On 22 January 2016, the United Kingdom ("UK") became the third member State of the International Labour Organisation ("ILO") to ratify a Protocol to the 1930 Forced Labour Convention ("Convention"), joining Norway and Niger. The Protocol updates the Convention to address the contemporary circumstances of forced or compulsory labour, trafficking in persons and other forms of modern day slavery – in particular, forced labour in the private sector.

We covered the Protocol here when it was adopted by the ILO in June 2014. The Protocol will enter into force on 9 November 2015, being one year after the second ratification by a member State of the ILO (Norway). For each member State that ratifies the Protocol, it will take effect twelve months after the date on which the ratification is registered. Accordingly, the Protocol will become effective for the UK on 22 January 2017.

In brief, the Protocol requires contracting States to take measures to combat forced or compulsory labour and protect victims. The measures include the development of national plans for the suppression of forced labour; educating employers to prevent them becoming involved in forced labour; ensuring that relevant legislation within the State covers all workers and sectors; and supporting due diligence in supply chains to prevent risks of forced labour.

Recent UK Policy Developments on Combatting Forced Labour

The UK's ratification of the Protocol reinforces national legislation in the UK for combatting all forms of slavery and forced or compulsory labour. Having ratified the Protocol, to comply with Article 22 of the ILO Constitution the UK Government will need to include information about the measures it has taken to give effect to it in annual reports to the International Labour Office.

As noted in our previous post, States ratifying the Protocol may be required to introduce new legislation to effectively implement its provisions. In the case of the UK, Parliament took related action in March 2015 by passing the Modern Slavery Act 2015 (the Act), consolidating the existing offences of slavery and human trafficking whilst increasing the maximum penalty for such offences. For detailed information on the Act and its implications for companies and individuals, see our comprehensive briefing note here.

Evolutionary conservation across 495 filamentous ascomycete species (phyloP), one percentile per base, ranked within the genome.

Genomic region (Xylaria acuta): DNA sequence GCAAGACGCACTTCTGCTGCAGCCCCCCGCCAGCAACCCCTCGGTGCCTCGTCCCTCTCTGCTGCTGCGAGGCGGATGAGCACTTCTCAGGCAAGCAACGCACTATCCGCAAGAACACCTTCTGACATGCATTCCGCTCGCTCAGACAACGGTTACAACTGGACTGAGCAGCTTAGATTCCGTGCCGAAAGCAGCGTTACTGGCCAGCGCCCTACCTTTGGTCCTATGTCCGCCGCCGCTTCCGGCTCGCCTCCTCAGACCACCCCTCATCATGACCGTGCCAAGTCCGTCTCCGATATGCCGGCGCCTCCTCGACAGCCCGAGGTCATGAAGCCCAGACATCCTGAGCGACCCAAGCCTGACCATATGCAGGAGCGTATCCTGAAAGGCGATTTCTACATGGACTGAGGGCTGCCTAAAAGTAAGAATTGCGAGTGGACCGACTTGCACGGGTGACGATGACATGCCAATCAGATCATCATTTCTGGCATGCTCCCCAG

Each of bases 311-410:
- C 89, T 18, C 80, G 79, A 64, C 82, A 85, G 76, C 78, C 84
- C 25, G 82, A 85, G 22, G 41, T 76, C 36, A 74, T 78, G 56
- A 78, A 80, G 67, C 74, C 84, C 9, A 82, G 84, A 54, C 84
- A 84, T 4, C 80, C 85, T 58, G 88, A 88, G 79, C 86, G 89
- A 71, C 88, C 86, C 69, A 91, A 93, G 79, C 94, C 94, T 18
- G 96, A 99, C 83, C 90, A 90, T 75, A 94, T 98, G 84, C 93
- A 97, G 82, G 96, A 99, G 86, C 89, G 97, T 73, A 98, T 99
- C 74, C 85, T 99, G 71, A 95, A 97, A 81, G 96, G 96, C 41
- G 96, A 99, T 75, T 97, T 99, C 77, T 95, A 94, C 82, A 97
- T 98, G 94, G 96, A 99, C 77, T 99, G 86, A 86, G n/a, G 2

A key part of the Act is the reporting requirement, which requires businesses with a commercial presence in the UK and a worldwide turnover in excess of £36 million to report annually on steps the business has taken to ensure that slavery and human trafficking are not taking place in its supply chains or any part of its own business. Organisations affected by the reporting requirement must prepare a slavery and human trafficking statement (‘Statement’) each financial year.

The UK Home Office issued a Practical Guide to educate the public, consumers, employees and investors about how the UK Government expects organisations to comply with the reporting requirement under the Act. The Guide sets out the basic provisions of the law and advice on what to include in the Statement in order to satisfy the requirements in the legislation.

Implications and commentary

The UK's ratification of the Protocol adds to the growing body of international and domestic laws, regulations and standards that require or encourage the role of due diligence in identifying and avoiding risks to human rights. It is ever more important for businesses operating around the world to consider their policies and practices, and to take measures to comply with applicable laws and international standards.

The move to ratify the Protocol is a sign of the UK Government's leadership in this space, and may be expected to generate momentum for the broader adoption of the Protocol. Though the United States has not ratified the Protocol, the US Government has shown strong support for international efforts to combat human trafficking and forced labour. The US voted in favour of the Protocol in the ILO, and has shown leadership in anti-trafficking efforts through the influential Trafficking in Persons reports produced annually by the Department of State. These reports address a broad scope, including the suppression of forced labour in many forms.

With the Protocol set to enter into force in November this year, we expect further ratifications to follow, and will closely follow related legislative updates in affected jurisdictions.